Do you ever find yourself coming up with analogies to help describe the way you are currently feeling? Perhaps it's just me but I currently feel like a pinball machine - I just can’t seem to switch my brain off! It’s something that I find particularly noticeable in times of slower activity which, with a vast reduction in my ability to undertake photoshoots and weddings over the last few months, pretty much sums up my current situation.
When I have client work to focus on, there is a clear path - I can easily schedule my time around the important tasks that need to be completed such as photoshoots, editing and admin. But during this time of slower activity, my brain still wants to be just as active. With less client work to concentrate on my brain is suddenly filled with an infinite amount of potential tasks - old tasks that were discarded before they were complete, half-baked tasks that needed a dose of inspiration and new ideas ready and waiting to be explored. With so many potential paths to follow I find my brain pinging back and forth like a ball in a pinball machine.
An idea will pop into my head which I’ll flip around, only for it to bounce back and forth and be lost a short time later. Over time (maybe after a week or two, maybe after only an hour) the idea will be back, flipped around and lost all over again. In the meantime, other ideas will come and go, bounce around and be lost the same way. It’s too frenetic - the ideas move too quickly and I just can’t seem to slow them down. I desperately want to remove the never-ending supply of ideas and settle on just 2 or 3. That way, I can exchange my pinball-machine brain for a game of snooker instead. I can stand back, view the ideas from all angles and then, only when I’m ready, make my move in a steady and measured way.
Sound familiar? If so then perhaps the following strategies will help:
Put pen to paper - it’s as simple as that! Grab a notebook and a pen and just start writing. Brain dump all of the thoughts that you have swirling around, either in the form of a list or, as is my preference, a stream of consciousness detailing any little thing that pops into your head. You can set a timer or aim for a certain number of pages. I normally find that around 15 minutes is a good amount of time for me to start feeling more focussed - I’ll grab a cup of coffee and by the time I’ve finished drinking, my thoughts will be much more coherent.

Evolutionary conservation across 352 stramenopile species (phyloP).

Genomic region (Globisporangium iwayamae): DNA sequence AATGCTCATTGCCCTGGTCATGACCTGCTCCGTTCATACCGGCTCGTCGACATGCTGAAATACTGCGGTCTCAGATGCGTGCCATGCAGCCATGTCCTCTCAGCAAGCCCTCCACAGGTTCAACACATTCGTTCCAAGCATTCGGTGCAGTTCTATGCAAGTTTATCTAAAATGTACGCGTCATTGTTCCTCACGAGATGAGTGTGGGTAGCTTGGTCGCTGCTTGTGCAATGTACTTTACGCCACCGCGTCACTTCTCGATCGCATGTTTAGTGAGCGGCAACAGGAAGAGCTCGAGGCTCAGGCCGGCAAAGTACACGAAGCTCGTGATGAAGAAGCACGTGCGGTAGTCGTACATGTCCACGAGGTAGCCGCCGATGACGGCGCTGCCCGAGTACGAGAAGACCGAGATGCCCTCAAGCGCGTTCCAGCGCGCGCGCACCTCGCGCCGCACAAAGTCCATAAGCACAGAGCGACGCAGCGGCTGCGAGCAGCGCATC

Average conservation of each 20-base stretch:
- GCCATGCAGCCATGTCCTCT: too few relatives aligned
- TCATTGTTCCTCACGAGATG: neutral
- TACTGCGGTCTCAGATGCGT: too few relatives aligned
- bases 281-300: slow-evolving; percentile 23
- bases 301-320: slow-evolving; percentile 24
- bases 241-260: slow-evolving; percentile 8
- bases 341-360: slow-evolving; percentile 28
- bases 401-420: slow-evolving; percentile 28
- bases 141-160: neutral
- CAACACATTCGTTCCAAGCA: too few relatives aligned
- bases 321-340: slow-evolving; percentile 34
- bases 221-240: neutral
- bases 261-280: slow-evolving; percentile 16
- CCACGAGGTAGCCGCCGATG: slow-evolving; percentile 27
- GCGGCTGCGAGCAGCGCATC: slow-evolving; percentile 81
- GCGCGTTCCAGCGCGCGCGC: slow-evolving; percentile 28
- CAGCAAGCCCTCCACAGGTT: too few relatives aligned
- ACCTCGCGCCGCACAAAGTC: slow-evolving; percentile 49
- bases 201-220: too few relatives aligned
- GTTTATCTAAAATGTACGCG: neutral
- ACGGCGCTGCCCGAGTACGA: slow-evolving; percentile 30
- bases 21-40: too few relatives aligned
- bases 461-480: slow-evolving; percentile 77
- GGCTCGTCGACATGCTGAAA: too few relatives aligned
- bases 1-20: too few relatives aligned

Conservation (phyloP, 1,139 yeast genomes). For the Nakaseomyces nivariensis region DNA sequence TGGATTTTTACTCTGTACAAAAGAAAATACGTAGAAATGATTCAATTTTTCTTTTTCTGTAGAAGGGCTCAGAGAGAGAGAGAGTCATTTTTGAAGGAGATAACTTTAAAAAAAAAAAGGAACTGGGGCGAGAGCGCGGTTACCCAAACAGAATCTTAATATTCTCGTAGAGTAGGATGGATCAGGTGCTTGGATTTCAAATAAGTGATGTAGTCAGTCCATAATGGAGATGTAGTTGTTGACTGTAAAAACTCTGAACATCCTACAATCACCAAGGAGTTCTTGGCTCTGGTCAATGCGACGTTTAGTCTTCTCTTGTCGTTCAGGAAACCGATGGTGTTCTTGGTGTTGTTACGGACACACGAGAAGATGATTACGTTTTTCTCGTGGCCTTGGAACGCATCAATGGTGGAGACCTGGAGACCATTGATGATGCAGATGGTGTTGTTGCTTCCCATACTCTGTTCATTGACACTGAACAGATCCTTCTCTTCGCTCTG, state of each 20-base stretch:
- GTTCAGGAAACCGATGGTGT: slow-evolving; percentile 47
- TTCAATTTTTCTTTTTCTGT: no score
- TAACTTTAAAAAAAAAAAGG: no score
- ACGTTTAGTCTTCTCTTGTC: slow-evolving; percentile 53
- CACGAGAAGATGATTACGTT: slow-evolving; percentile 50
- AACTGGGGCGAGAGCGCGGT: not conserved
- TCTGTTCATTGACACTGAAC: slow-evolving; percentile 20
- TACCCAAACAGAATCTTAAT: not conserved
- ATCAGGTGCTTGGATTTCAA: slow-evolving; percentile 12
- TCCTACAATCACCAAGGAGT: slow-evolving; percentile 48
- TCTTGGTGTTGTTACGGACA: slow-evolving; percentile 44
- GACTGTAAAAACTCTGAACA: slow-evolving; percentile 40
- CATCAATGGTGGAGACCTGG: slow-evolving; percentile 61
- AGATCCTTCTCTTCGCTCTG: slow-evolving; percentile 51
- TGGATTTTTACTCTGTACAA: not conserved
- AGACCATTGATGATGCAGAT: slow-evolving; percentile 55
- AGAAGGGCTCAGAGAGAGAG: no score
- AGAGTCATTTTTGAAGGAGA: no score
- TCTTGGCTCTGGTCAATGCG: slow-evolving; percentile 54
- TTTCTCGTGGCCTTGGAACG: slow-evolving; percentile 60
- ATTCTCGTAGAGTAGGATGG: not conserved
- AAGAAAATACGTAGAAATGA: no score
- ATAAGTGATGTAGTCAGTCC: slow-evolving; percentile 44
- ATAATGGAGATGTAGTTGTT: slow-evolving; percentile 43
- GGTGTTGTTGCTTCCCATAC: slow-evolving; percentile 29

It’s amazing how stepping away from your desk can clear your thoughts. If I find myself in a never-ending loop or find that my brain just can’t settle on one task, I’ll force myself to step away for a period of time. I find that this isn’t normally cured by stepping away just to make a hot drink. Instead, I’ll try and get out for a short walk or, if I’m at home, take a shower. I find that by tricking my brain into thinking about something completely different, I can cut through the noise and focus on what is important - a bit like rebooting a computer by turning it off and on again!
Often, actually talking about all of the ideas that you have swirling around in your head can help you put things into perspective. Make some time to chat to a business buddy who understands what it is like to be running a small business. You’ll soon work out which ideas are worth spending extra time on and which ideas you can put aside for another day (or are worth forgetting about completely).
I'm intending on starting this new quarter by taking a step back and practicing all of these strategies in the hopes that I can transform my pinball-machine brain into the aforementioned snooker match! Do you have any other strategies that you find helpful when your mind is racing?